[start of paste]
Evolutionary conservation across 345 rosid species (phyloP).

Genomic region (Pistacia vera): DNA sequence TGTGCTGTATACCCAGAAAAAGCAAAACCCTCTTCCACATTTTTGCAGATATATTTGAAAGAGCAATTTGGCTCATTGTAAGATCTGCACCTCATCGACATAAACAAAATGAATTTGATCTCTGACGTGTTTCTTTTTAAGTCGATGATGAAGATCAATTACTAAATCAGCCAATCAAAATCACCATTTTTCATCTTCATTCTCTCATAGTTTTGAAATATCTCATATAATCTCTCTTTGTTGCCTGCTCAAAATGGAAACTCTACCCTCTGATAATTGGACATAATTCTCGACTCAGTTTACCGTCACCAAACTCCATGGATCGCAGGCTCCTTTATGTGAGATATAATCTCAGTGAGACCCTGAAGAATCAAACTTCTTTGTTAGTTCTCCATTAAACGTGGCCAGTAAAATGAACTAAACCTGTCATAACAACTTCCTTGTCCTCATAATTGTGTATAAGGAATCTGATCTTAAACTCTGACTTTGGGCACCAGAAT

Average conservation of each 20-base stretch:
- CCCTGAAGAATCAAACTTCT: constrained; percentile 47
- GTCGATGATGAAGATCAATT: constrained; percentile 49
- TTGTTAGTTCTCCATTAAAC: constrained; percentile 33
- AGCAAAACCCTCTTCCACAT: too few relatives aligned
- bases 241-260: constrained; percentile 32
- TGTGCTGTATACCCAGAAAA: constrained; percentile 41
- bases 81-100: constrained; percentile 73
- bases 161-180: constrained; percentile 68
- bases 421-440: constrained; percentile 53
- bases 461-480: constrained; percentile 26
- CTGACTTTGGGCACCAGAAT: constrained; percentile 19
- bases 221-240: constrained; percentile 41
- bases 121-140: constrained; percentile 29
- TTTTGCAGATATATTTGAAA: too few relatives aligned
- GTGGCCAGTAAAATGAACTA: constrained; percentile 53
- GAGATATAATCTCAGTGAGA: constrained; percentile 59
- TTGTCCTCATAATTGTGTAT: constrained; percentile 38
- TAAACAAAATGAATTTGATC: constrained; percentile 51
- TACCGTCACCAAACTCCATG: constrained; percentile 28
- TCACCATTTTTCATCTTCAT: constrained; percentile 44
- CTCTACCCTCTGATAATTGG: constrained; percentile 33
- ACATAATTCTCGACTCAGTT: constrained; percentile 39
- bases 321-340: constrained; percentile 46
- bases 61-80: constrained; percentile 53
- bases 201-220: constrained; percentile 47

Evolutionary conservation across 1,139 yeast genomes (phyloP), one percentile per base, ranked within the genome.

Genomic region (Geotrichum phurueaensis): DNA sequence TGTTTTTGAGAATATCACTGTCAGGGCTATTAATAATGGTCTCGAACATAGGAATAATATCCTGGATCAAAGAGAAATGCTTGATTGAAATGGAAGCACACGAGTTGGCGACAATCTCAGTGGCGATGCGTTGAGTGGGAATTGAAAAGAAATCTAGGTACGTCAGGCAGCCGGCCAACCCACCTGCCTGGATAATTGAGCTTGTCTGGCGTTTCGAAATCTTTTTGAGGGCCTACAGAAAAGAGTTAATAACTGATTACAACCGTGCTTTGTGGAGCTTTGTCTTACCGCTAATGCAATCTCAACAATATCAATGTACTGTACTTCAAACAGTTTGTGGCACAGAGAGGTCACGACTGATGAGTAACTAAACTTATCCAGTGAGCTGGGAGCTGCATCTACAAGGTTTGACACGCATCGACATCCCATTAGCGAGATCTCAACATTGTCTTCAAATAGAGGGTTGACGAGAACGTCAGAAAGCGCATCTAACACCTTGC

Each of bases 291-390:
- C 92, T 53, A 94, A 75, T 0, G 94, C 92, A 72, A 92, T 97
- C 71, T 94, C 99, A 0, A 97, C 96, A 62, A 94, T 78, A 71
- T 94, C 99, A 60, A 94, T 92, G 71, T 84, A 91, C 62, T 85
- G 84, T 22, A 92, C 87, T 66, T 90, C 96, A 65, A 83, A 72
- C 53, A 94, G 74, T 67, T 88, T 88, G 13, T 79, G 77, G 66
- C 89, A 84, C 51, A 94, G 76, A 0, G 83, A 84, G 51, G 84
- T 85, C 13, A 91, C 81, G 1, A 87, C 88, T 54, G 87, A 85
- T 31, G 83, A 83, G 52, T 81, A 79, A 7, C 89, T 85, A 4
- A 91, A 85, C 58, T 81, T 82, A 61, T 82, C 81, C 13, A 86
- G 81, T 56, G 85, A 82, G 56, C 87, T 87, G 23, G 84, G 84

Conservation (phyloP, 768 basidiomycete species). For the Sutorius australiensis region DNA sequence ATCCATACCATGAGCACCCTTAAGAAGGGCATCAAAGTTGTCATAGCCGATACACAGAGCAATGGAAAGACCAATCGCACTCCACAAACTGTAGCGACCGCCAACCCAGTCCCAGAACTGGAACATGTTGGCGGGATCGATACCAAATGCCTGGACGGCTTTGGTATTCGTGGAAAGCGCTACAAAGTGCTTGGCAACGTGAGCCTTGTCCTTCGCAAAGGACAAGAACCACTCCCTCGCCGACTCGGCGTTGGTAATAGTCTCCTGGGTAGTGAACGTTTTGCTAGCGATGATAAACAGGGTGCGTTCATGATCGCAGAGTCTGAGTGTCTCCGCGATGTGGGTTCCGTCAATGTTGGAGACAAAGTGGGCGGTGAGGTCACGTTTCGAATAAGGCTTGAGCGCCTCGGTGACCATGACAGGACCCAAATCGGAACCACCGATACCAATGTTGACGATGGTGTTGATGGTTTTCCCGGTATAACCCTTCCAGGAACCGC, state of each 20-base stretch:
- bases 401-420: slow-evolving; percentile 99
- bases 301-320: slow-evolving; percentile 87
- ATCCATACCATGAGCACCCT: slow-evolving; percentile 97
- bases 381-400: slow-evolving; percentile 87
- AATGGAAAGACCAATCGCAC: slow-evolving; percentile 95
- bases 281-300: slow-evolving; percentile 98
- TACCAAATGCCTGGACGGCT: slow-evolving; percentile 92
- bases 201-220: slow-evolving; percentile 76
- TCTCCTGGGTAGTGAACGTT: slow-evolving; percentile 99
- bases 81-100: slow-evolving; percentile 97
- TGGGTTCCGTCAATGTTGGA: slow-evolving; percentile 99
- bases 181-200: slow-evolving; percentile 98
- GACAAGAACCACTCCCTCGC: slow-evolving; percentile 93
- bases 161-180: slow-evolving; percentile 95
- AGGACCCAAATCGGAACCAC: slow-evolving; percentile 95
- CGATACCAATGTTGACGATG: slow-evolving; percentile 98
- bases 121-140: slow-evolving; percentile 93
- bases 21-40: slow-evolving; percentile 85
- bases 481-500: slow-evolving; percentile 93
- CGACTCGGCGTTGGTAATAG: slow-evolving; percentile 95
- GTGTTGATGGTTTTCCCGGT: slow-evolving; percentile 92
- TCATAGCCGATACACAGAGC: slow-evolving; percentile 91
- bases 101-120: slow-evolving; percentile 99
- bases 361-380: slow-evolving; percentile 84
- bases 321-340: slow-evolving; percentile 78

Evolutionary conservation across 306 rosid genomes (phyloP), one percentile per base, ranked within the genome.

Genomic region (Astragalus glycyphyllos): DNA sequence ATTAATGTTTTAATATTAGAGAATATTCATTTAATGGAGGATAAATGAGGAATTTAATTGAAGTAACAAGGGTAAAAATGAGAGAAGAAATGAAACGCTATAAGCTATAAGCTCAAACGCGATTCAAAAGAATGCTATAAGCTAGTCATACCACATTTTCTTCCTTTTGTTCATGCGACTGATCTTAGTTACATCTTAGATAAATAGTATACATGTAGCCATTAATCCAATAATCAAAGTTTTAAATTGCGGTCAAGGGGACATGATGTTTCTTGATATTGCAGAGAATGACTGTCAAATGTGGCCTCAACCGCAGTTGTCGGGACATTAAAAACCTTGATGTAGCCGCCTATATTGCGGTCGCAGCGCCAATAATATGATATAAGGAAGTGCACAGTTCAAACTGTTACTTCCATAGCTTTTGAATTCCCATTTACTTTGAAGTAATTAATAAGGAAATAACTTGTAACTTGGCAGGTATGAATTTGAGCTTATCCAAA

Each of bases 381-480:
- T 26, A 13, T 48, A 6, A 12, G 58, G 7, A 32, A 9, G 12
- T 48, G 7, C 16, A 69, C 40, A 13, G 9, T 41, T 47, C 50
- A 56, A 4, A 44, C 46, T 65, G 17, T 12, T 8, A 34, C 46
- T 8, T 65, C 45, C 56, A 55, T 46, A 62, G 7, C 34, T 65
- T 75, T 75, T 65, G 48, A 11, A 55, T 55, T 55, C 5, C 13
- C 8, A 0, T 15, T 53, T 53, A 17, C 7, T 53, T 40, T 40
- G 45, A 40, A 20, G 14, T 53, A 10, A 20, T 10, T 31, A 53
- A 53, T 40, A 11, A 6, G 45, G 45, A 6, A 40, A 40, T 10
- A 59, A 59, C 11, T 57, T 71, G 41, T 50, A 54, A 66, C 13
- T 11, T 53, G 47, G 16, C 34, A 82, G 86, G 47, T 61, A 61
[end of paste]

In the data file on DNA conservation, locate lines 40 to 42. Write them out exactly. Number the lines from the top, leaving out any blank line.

- A 91, A 85, C 58, T 81, T 82, A 61, T 82, C 81, C 13, A 86
- G 81, T 56, G 85, A 82, G 56, C 87, T 87, G 23, G 84, G 84

Conservation (phyloP, 768 basidiomycete species). For the Sutorius australiensis region DNA sequence ATCCATACCATGAGCACCCTTAAGAAGGGCATCAAAGTTGTCATAGCCGATACACAGAGCAATGGAAAGACCAATCGCACTCCACAAACTGTAGCGACCGCCAACCCAGTCCCAGAACTGGAACATGTTGGCGGGATCGATACCAAATGCCTGGACGGCTTTGGTATTCGTGGAAAGCGCTACAAAGTGCTTGGCAACGTGAGCCTTGTCCTTCGCAAAGGACAAGAACCACTCCCTCGCCGACTCGGCGTTGGTAATAGTCTCCTGGGTAGTGAACGTTTTGCTAGCGATGATAAACAGGGTGCGTTCATGATCGCAGAGTCTGAGTGTCTCCGCGATGTGGGTTCCGTCAATGTTGGAGACAAAGTGGGCGGTGAGGTCACGTTTCGAATAAGGCTTGAGCGCCTCGGTGACCATGACAGGACCCAAATCGGAACCACCGATACCAATGTTGACGATGGTGTTGATGGTTTTCCCGGTATAACCCTTCCAGGAACCGC, state of each 20-base stretch: